Do antihistamines weaken the immune system?

I’m not a doctor, a physiologist or an immunologist, so I may have some of this wrong, but this is what I understand about the medical use of antihistamines:

Allergies occur when the immune system overreacts to innocent foreign bodies and substances. Part of this response is the release of histamines. Antihistamine drugs are used to combat allergies by reducing the level of histamines (whether they stop the production, disable the receptors or destroy the chemical, I don’t know). This means that you have less of an immune reaction.

However, if you have a genuine infection, won’t antihistamines also interfere with the operation of the immune system? Do antihistamines lessen the body’s ability to fight infections, or is their action restricted to the “false alarms” of allergies?

Histamine response is only the initial response to an antigen and is only part of the inflammation cascade. Humoral and cellular immune response are largely independent of histamine.


But what about whatever parts of the immune response that are dependant on histamine?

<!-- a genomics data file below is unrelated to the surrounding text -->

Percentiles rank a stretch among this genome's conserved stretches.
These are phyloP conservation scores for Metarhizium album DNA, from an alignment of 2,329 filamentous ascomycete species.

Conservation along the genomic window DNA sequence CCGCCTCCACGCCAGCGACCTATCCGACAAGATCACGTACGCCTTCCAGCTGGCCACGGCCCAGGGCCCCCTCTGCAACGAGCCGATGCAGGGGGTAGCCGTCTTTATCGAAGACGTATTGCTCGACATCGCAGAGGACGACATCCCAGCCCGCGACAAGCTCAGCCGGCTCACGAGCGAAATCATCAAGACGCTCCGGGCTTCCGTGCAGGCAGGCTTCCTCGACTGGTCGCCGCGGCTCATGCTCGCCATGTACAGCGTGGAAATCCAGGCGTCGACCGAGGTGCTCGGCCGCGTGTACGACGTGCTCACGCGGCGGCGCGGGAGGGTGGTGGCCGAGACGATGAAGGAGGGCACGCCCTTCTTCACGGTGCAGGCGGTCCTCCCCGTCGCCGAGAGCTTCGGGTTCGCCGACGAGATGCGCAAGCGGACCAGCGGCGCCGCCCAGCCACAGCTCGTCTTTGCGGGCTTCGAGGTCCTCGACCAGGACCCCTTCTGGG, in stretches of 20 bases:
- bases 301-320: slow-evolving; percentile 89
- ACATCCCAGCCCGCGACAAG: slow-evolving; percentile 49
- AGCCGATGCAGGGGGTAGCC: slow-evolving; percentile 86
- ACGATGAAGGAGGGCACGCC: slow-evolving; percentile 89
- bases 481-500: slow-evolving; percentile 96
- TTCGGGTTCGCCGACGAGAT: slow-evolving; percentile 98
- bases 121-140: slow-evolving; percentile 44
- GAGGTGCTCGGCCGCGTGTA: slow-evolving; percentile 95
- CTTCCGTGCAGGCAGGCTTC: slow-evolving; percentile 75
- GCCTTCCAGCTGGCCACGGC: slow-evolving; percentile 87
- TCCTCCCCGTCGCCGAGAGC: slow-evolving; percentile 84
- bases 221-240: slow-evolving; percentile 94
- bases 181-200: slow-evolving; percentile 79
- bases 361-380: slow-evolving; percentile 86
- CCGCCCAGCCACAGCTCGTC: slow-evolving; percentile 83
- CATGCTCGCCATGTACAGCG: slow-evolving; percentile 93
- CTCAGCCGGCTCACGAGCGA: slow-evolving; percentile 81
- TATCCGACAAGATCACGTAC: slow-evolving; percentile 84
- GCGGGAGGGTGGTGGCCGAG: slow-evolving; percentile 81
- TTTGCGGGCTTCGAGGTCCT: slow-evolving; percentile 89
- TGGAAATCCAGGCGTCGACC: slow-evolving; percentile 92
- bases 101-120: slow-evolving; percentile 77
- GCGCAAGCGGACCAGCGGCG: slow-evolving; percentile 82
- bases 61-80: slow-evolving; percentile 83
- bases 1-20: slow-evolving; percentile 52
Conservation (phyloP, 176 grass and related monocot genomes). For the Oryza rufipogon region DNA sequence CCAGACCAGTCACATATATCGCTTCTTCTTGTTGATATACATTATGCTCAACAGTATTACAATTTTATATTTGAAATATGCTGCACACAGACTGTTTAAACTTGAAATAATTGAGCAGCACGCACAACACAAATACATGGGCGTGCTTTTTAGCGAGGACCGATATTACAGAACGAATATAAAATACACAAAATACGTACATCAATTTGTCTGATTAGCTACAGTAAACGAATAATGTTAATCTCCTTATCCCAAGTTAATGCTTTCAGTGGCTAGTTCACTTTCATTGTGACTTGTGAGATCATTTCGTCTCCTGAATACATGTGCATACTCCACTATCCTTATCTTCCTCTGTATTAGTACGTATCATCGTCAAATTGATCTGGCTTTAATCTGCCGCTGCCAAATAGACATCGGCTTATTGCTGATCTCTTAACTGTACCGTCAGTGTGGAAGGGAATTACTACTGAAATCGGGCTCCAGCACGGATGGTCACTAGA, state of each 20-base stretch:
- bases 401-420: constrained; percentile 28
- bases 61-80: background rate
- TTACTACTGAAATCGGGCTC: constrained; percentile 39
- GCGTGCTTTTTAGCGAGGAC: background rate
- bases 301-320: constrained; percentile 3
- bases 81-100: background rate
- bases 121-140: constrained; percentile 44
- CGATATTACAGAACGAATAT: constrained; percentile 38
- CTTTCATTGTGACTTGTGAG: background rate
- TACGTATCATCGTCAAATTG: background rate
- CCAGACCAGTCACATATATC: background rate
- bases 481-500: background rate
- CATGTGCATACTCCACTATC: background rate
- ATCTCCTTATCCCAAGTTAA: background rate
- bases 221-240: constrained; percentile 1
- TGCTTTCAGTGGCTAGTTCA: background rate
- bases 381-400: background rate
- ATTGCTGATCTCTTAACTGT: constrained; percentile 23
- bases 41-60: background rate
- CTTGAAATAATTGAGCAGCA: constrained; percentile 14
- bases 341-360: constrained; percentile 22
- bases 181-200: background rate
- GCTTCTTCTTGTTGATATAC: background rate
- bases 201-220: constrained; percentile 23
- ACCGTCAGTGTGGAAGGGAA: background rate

The immune system is pretty complicated. Phrases like “weaken the immune system” remind me of get-rick-quick scams.

Histamine does not play an important role in fighting off the baddies. It is a short-lived, IgE inflammatory mediator from mast cells. Taking an anti-histamine would provide some symptomatic relief from an allergy, but would not really prevent you from fighting an infection. It weakens the immune system only in a very weak sense.

Folks who say things like antihistamines weaken the immune system never seem to consider that a bad allergic response, where the body over-reacts to a normally harmless substance, will leave you in a seriously weakened state and thus more vulnerable to real threats.

As a long-term allergy sufferer, I’d say this idea is bogus, but that’s purely anecdoctal. More anecdotal experience also tells me that the folks spouting these theories usualy do not suffer from allergies themselves and have little to no medical training.

Now, if someone’s allergies are so severe they require steroids to control the reaction then you could argue the medication is suppressing the immune system, but steroids are not antihistamines and work by a different mechanism.